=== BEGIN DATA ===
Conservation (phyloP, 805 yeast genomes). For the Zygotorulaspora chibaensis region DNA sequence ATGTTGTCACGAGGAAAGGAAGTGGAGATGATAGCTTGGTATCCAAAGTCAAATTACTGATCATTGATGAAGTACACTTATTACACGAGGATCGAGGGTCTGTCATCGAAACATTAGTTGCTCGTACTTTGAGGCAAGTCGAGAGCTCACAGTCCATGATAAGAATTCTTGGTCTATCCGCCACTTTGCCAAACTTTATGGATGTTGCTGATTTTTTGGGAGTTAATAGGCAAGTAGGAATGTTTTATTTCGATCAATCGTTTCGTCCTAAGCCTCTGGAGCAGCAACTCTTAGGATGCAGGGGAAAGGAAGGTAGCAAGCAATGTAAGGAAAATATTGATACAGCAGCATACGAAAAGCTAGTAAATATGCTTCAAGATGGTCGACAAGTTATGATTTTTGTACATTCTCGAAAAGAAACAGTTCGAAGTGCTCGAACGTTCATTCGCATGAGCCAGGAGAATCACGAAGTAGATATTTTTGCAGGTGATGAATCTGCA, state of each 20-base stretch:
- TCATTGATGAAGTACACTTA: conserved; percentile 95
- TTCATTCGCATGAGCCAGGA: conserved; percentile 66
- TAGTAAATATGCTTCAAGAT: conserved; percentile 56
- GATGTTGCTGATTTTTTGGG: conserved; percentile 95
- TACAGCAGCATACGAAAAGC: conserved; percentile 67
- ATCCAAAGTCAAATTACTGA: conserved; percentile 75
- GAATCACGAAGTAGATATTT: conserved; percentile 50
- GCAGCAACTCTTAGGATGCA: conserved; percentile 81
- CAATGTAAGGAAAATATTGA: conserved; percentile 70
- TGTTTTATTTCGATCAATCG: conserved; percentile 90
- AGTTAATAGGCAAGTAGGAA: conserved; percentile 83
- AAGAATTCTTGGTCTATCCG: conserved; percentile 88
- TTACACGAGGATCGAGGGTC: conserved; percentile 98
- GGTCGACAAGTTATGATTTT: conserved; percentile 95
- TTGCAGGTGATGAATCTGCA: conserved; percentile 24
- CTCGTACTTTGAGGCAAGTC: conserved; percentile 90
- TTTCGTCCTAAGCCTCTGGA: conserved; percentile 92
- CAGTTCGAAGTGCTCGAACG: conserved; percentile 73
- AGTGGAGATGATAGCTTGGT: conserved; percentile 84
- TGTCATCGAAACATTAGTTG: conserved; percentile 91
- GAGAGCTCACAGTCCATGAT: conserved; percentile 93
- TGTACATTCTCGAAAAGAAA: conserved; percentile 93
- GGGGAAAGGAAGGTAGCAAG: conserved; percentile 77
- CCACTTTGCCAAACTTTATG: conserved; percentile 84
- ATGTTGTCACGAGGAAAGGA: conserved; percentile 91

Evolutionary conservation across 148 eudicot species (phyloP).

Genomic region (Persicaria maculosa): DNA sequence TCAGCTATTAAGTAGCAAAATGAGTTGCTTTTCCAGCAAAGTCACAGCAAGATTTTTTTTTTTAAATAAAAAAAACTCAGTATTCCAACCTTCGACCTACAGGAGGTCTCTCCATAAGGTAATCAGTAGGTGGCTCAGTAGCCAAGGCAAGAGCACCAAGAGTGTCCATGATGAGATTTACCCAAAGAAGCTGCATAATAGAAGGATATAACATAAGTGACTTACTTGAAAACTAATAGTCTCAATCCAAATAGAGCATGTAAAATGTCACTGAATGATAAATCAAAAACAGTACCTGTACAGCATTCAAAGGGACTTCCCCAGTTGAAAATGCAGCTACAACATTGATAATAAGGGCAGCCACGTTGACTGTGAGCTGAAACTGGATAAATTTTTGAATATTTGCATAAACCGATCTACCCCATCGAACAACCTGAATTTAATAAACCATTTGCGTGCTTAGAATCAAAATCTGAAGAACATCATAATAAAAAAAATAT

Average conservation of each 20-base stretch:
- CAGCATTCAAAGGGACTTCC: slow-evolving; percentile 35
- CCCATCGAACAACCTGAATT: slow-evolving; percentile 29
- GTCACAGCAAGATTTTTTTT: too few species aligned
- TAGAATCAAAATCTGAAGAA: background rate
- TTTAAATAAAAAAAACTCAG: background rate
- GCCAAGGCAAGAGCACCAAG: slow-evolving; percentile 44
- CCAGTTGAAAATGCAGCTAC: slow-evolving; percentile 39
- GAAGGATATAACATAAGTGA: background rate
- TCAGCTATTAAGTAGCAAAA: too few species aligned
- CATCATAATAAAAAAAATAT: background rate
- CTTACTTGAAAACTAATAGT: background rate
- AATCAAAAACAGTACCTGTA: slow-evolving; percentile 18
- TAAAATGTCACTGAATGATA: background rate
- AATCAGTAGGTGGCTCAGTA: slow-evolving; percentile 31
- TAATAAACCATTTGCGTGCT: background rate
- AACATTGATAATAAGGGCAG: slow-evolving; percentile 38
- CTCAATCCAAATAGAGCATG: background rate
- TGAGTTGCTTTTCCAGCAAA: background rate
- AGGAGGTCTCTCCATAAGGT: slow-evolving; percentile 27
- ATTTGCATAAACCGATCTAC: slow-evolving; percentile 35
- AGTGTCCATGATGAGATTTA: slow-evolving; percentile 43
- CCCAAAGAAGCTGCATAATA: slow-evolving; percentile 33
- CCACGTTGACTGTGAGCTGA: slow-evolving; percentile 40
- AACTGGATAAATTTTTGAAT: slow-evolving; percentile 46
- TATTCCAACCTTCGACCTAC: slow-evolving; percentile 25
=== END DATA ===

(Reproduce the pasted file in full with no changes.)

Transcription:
Conservation (phyloP, 805 yeast genomes). For the Zygotorulaspora chibaensis region DNA sequence ATGTTGTCACGAGGAAAGGAAGTGGAGATGATAGCTTGGTATCCAAAGTCAAATTACTGATCATTGATGAAGTACACTTATTACACGAGGATCGAGGGTCTGTCATCGAAACATTAGTTGCTCGTACTTTGAGGCAAGTCGAGAGCTCACAGTCCATGATAAGAATTCTTGGTCTATCCGCCACTTTGCCAAACTTTATGGATGTTGCTGATTTTTTGGGAGTTAATAGGCAAGTAGGAATGTTTTATTTCGATCAATCGTTTCGTCCTAAGCCTCTGGAGCAGCAACTCTTAGGATGCAGGGGAAAGGAAGGTAGCAAGCAATGTAAGGAAAATATTGATACAGCAGCATACGAAAAGCTAGTAAATATGCTTCAAGATGGTCGACAAGTTATGATTTTTGTACATTCTCGAAAAGAAACAGTTCGAAGTGCTCGAACGTTCATTCGCATGAGCCAGGAGAATCACGAAGTAGATATTTTTGCAGGTGATGAATCTGCA, state of each 20-base stretch:
- TCATTGATGAAGTACACTTA: conserved; percentile 95
- TTCATTCGCATGAGCCAGGA: conserved; percentile 66
- TAGTAAATATGCTTCAAGAT: conserved; percentile 56
- GATGTTGCTGATTTTTTGGG: conserved; percentile 95
- TACAGCAGCATACGAAAAGC: conserved; percentile 67
- ATCCAAAGTCAAATTACTGA: conserved; percentile 75
- GAATCACGAAGTAGATATTT: conserved; percentile 50
- GCAGCAACTCTTAGGATGCA: conserved; percentile 81
- CAATGTAAGGAAAATATTGA: conserved; percentile 70
- TGTTTTATTTCGATCAATCG: conserved; percentile 90
- AGTTAATAGGCAAGTAGGAA: conserved; percentile 83
- AAGAATTCTTGGTCTATCCG: conserved; percentile 88
- TTACACGAGGATCGAGGGTC: conserved; percentile 98
- GGTCGACAAGTTATGATTTT: conserved; percentile 95
- TTGCAGGTGATGAATCTGCA: conserved; percentile 24
- CTCGTACTTTGAGGCAAGTC: conserved; percentile 90
- TTTCGTCCTAAGCCTCTGGA: conserved; percentile 92
- CAGTTCGAAGTGCTCGAACG: conserved; percentile 73
- AGTGGAGATGATAGCTTGGT: conserved; percentile 84
- TGTCATCGAAACATTAGTTG: conserved; percentile 91
- GAGAGCTCACAGTCCATGAT: conserved; percentile 93
- TGTACATTCTCGAAAAGAAA: conserved; percentile 93
- GGGGAAAGGAAGGTAGCAAG: conserved; percentile 77
- CCACTTTGCCAAACTTTATG: conserved; percentile 84
- ATGTTGTCACGAGGAAAGGA: conserved; percentile 91

Evolutionary conservation across 148 eudicot species (phyloP).

Genomic region (Persicaria maculosa): DNA sequence TCAGCTATTAAGTAGCAAAATGAGTTGCTTTTCCAGCAAAGTCACAGCAAGATTTTTTTTTTTAAATAAAAAAAACTCAGTATTCCAACCTTCGACCTACAGGAGGTCTCTCCATAAGGTAATCAGTAGGTGGCTCAGTAGCCAAGGCAAGAGCACCAAGAGTGTCCATGATGAGATTTACCCAAAGAAGCTGCATAATAGAAGGATATAACATAAGTGACTTACTTGAAAACTAATAGTCTCAATCCAAATAGAGCATGTAAAATGTCACTGAATGATAAATCAAAAACAGTACCTGTACAGCATTCAAAGGGACTTCCCCAGTTGAAAATGCAGCTACAACATTGATAATAAGGGCAGCCACGTTGACTGTGAGCTGAAACTGGATAAATTTTTGAATATTTGCATAAACCGATCTACCCCATCGAACAACCTGAATTTAATAAACCATTTGCGTGCTTAGAATCAAAATCTGAAGAACATCATAATAAAAAAAATAT

Average conservation of each 20-base stretch:
- CAGCATTCAAAGGGACTTCC: slow-evolving; percentile 35
- CCCATCGAACAACCTGAATT: slow-evolving; percentile 29
- GTCACAGCAAGATTTTTTTT: too few species aligned
- TAGAATCAAAATCTGAAGAA: background rate
- TTTAAATAAAAAAAACTCAG: background rate
- GCCAAGGCAAGAGCACCAAG: slow-evolving; percentile 44
- CCAGTTGAAAATGCAGCTAC: slow-evolving; percentile 39
- GAAGGATATAACATAAGTGA: background rate
- TCAGCTATTAAGTAGCAAAA: too few species aligned
- CATCATAATAAAAAAAATAT: background rate
- CTTACTTGAAAACTAATAGT: background rate
- AATCAAAAACAGTACCTGTA: slow-evolving; percentile 18
- TAAAATGTCACTGAATGATA: background rate
- AATCAGTAGGTGGCTCAGTA: slow-evolving; percentile 31
- TAATAAACCATTTGCGTGCT: background rate
- AACATTGATAATAAGGGCAG: slow-evolving; percentile 38
- CTCAATCCAAATAGAGCATG: background rate
- TGAGTTGCTTTTCCAGCAAA: background rate
- AGGAGGTCTCTCCATAAGGT: slow-evolving; percentile 27
- ATTTGCATAAACCGATCTAC: slow-evolving; percentile 35
- AGTGTCCATGATGAGATTTA: slow-evolving; percentile 43
- CCCAAAGAAGCTGCATAATA: slow-evolving; percentile 33
- CCACGTTGACTGTGAGCTGA: slow-evolving; percentile 40
- AACTGGATAAATTTTTGAAT: slow-evolving; percentile 46
- TATTCCAACCTTCGACCTAC: slow-evolving; percentile 25